Bjork, Robert., ed. The Oxford Dictionary of the MIddle Ages. 4 vols. Oxford: Oxford University Press, 2010.
Online only (click on title, maximum of 5 simultaneous users). Covers "all key aspects of European history, society, and culture from 500 to 1500 A.D., as well as the Byzantine Empire, Islamic dynasties, and Asiatic peoples of the era." Designed for medievalists, students, and general readers.
Kazhdan, Alexander P., ed. The Oxford Dictionary of Byzantium. 3 vols. New York; Oxford: Oxford University Press, 1991.
Ref. DF521.O93 1991
Available both in print and online (click on title above, maximum of 5 simultaneous users). According to the preface, this is the "first attempt to collect within a single work data concerning all fields of Byzantine studies." Perhaps because of this attempt at comprehensiveness, religious history is deemphasized. Though useful, usually possible to obtain fuller coverage in either the Lexikon des Mittelalters (see next entry) or Dictionary of the Middle Ages. See Johnston, Reference Books, p. 171.
Lexikon des Mittelalters. 10 vols. Munich and Zurich: Artemis, 1977- 1999.
The most comprehensive encyclopedia of the middle ages in any language. Has a more scholarly thrust than the Dictionary of the Middle Ages (see below). Excellent bibliographies. See Johnston, Reference Books, p. 185f.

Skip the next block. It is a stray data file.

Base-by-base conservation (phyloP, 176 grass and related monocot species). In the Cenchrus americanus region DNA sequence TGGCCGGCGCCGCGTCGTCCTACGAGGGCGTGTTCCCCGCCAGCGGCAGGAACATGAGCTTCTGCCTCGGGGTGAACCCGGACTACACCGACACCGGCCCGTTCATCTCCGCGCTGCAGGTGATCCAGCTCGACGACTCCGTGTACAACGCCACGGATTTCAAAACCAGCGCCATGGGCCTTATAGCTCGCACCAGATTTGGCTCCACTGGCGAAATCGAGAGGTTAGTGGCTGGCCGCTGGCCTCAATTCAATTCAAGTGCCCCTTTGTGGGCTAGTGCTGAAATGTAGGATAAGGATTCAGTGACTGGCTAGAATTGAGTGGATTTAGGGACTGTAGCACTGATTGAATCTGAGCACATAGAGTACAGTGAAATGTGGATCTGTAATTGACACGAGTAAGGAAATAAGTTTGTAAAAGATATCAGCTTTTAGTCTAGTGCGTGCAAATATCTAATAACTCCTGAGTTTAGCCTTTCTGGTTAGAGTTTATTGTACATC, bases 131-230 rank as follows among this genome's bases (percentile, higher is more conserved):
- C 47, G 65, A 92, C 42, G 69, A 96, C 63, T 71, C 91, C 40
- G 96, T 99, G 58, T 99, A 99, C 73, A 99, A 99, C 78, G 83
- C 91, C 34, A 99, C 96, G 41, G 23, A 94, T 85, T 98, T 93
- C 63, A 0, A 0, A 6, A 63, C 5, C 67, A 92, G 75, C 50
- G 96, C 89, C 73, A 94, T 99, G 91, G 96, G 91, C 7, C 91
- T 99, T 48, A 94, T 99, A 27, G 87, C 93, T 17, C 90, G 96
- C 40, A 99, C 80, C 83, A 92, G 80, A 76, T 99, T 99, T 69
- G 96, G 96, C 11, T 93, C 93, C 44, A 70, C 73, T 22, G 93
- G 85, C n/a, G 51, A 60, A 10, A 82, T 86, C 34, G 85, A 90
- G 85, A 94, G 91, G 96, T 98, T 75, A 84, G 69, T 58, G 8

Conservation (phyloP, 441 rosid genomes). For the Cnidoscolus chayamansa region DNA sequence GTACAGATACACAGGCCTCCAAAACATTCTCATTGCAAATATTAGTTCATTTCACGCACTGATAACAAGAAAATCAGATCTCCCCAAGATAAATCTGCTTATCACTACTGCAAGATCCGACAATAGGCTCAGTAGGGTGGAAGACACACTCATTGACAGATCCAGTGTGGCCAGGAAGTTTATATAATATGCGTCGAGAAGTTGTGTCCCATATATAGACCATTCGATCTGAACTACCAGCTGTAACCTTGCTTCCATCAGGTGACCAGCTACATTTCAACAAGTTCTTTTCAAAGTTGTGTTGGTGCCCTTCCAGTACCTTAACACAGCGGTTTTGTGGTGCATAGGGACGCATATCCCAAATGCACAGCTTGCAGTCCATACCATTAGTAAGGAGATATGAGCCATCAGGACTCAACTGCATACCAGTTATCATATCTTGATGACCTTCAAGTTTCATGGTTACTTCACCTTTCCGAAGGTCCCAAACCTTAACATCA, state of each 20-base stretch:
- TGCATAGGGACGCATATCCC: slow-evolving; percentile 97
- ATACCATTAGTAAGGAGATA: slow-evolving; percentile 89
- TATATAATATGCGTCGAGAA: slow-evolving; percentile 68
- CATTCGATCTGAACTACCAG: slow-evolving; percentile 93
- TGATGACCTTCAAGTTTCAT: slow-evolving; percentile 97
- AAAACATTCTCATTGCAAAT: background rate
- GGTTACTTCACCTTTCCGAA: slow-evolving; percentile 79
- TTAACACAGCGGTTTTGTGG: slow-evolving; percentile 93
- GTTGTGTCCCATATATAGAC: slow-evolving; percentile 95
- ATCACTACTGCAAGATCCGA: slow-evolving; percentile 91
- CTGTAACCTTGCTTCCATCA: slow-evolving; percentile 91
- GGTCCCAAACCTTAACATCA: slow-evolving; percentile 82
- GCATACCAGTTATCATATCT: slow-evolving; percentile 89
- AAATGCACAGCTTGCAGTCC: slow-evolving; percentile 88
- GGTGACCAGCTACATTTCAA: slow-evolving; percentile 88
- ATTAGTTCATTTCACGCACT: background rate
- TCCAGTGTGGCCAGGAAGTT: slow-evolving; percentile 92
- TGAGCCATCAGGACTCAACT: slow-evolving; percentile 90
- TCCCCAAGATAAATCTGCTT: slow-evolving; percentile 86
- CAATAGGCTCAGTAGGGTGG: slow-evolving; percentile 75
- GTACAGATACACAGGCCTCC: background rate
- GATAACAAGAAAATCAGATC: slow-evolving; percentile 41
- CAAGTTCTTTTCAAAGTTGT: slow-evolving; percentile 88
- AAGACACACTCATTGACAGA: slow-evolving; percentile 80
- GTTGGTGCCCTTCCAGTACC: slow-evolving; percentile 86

Strayer, Joseph R., ed. Dictionary of the Middle Ages. 13 vols. New York: Scribner's, 1982-1989.
Ref. D114.D5 1982
See the discussion in Johnston, Reference Books, p. 186-187. The most comprehensive English-language encyclopedia for the medieval period. Although (or perhaps, because) it covers a well-nigh comprehensive range of medieval topics, it does better at offering introductory surveys than penetrating research. Nevertheless, a good starting point, especially to become familiar with medieval topics new to you. Has an excellent index volume.
Vauchez, Andre, ed. Encyclopedia of the Middle Ages. 2 vols. Chicago and London: Fitzroy Dearborn Publishers, 2000.
Available both in print and online (click on title above, maximum of 5 simultaneous users). Translation of Dictionnaire Encyclopedique du Moyen Age (available in Vat. Film Ref. CB351.D5 1997); compared to the Dictionary of the Middle Ages and Lexikon des Mittelalters coverage is restricted to "medieval Christendom" and "peoples and religions that were in contact with it" including Jews and Muslims. Written primarily for a European audience and intended to help such an audience "identify with an inheritance that still marks their way of life and some of whose aspects still charms them, but whose meaning escapes them," the encyclopedia gives a privileged place to philosophy, theology, spirituality, liturgy and iconography."